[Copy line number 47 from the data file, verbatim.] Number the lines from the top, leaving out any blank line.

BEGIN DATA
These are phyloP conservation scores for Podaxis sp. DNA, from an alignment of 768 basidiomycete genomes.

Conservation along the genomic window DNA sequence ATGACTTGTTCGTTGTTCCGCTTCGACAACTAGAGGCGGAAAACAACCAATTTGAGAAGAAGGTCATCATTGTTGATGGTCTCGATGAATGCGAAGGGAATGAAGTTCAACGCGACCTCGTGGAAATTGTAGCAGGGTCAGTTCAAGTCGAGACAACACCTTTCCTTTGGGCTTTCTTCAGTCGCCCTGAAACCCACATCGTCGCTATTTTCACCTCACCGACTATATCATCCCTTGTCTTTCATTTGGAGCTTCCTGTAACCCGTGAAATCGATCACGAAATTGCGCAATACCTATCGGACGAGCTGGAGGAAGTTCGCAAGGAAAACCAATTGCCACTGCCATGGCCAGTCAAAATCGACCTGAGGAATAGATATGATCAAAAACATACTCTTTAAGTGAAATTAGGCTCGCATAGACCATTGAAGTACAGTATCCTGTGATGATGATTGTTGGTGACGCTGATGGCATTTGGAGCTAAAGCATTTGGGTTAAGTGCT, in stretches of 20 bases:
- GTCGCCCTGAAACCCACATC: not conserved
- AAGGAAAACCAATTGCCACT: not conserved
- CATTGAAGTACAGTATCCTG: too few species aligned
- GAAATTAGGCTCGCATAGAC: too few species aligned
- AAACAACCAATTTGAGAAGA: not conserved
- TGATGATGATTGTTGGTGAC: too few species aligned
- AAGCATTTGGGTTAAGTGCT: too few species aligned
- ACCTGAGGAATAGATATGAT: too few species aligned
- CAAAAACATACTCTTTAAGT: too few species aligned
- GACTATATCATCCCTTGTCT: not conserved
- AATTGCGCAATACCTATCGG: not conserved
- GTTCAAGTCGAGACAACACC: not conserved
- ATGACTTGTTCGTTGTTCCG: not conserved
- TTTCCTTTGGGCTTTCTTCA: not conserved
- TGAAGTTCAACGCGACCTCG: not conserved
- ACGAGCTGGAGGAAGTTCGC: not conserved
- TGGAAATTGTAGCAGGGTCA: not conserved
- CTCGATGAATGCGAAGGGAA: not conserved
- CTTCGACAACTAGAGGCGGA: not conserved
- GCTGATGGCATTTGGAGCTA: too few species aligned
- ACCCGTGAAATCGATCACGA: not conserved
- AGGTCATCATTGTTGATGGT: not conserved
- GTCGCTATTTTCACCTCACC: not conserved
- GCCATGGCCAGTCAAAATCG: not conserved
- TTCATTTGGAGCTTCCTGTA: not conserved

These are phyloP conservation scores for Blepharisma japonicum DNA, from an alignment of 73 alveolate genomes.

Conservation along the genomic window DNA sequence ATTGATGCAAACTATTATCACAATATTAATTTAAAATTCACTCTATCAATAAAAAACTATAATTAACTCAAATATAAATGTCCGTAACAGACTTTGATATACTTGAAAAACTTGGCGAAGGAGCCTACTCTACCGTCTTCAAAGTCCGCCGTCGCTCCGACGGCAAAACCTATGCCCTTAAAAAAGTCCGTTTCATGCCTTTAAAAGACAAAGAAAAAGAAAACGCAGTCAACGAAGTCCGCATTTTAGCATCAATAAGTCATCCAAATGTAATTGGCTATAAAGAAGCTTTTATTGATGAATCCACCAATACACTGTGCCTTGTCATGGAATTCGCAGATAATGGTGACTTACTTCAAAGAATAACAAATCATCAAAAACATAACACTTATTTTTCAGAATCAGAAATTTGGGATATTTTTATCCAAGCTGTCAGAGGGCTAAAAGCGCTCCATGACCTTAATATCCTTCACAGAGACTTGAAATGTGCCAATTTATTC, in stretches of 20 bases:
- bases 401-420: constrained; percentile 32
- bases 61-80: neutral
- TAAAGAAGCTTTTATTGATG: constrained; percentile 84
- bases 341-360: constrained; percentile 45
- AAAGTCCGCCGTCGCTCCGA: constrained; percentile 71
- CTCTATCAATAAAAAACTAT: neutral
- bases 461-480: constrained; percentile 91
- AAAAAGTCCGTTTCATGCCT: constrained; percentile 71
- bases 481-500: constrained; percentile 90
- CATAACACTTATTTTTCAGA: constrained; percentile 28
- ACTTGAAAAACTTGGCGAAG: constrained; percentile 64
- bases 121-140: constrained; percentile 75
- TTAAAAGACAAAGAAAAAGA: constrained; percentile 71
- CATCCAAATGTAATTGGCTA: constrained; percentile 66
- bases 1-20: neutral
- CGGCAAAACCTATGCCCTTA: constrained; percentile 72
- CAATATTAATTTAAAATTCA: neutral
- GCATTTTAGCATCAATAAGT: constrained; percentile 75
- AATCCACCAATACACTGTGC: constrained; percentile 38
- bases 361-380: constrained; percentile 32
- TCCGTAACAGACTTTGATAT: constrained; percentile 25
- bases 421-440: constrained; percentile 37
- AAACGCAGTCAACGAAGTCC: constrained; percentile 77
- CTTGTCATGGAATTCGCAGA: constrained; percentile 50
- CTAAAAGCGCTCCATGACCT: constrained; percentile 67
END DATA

- GCATTTTAGCATCAATAAGT: constrained; percentile 75